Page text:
Speaking of sleeping, that's what we've been doing as a nation. We've fallen into a stupor where right and goodness are weaknesses and immorality is the norm. More than some of the people have been duped most of the time. Over and over, Clinton has fooled the people and they just keep coming back for more lies, more cover ups, more of the same disregard for morals and values. This, folks, is a proud man who spits in the eye of God's virtues and gives lip service to platitudes only when it is politically expedient with nary a hint of sincerity or true contrition. Lincoln once said, "If once you forfeit the confidence of your fellow citizens, you can never regain their respect and esteem." Are you listening, Bill Clinton?
There was a big brouhaha last week over the article in People magazine which carried an eight-page feature on Chelsea Clinton and her relationship with her mother Hillary. The Clintons were upset that their daughter was being exploited, that she deserved to be protected from the media glare. They were quite concerned over protecting their child. Did it ever occur to them that what's good for the goose is good for the gander, or should we say what's bad for the goose is equally bad for the gander? While Bill Clinton is so concerned for his daughter, that didn't seem to phase him throughout all of his affairs dating back to his good ol' boy days in Arkansas right up through his tryst with Miss Monica. His being upset over Chelsea's innocence being exploited is merely a touch of tough touche! The results of his "playing around" caused not only scandal to our children, but, in fact, has done untold damage to all of God's children. Again, it was Lincoln who said, "Knavery and flattery are blood relations." Yet the more we listen to Clinton's lies, the more we condone his licentiousness. The more we flatter his lifestyle, the more we diminish our own value system while perpetuating the fraud. The accounts we have been subjected to because of the obscene, suggestive prurient details of the affairs and the lifestyle of this amoral man have immeasurably weakened the soul of America and, as Lincoln predicted, "we cannot escape history."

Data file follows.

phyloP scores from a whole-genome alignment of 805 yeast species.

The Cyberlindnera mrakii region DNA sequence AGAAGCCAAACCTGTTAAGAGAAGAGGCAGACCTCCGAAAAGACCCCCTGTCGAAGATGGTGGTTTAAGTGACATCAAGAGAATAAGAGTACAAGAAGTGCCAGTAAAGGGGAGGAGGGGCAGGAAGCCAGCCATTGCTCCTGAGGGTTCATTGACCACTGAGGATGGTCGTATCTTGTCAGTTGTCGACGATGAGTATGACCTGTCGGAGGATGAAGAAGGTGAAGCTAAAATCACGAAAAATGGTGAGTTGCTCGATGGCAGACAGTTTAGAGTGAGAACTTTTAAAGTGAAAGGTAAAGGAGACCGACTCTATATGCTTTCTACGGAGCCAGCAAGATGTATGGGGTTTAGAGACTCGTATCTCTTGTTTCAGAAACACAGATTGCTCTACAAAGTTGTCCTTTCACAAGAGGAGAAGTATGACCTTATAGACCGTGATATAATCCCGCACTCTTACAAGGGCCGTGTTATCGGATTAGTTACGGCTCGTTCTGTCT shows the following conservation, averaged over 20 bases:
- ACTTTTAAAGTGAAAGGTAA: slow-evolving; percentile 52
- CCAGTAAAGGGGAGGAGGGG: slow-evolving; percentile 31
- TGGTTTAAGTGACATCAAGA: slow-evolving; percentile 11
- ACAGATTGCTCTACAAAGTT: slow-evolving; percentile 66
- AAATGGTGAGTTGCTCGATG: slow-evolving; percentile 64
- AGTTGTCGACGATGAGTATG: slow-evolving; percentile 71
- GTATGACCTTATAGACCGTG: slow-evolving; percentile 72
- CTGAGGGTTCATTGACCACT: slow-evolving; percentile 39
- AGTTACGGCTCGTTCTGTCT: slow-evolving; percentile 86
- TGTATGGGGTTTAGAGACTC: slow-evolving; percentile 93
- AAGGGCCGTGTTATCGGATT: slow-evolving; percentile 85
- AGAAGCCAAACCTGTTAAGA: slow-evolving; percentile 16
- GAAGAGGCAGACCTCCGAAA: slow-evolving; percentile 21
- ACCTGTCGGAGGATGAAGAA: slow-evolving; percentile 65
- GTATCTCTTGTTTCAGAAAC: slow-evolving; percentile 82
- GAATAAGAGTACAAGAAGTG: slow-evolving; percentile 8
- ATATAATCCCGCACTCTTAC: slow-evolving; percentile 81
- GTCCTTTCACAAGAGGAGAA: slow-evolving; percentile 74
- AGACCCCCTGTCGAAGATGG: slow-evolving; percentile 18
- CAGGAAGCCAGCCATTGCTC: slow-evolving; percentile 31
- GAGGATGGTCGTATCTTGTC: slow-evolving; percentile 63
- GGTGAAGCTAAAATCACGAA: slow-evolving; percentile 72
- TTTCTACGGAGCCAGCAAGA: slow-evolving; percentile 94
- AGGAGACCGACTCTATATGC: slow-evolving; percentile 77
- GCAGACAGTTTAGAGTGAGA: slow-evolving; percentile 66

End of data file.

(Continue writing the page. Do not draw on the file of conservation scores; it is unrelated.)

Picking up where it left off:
The real problem lies in the lack of our being upset. To quote Bob Dole who ran a weak, losing campaign the last time around, "Where is the outrage?" That's what we would like to know. Not just from the senators who have been appointed to try him, most of whom side with whichever way the political winds are blowing, but also from parents, preachers and promoters of goodness. We fear too few priests have tackled this issue, prefering to stay clear of it because, one it is a political issue; and two, it might rock the boat regarding the "economy issue." Ah the great economy issue. Here, too, is where so many have been fooled. They think Clinton is responsible for the economy. How wrong can they be? A country's economy is not forged overnight or instantly with the change of an administration, but is something that takes years, even a decade to materialize. Without getting political, the good fortune of today's economy in America began during the Reagan administration and then Bush. Clinton is just reaping the spoils.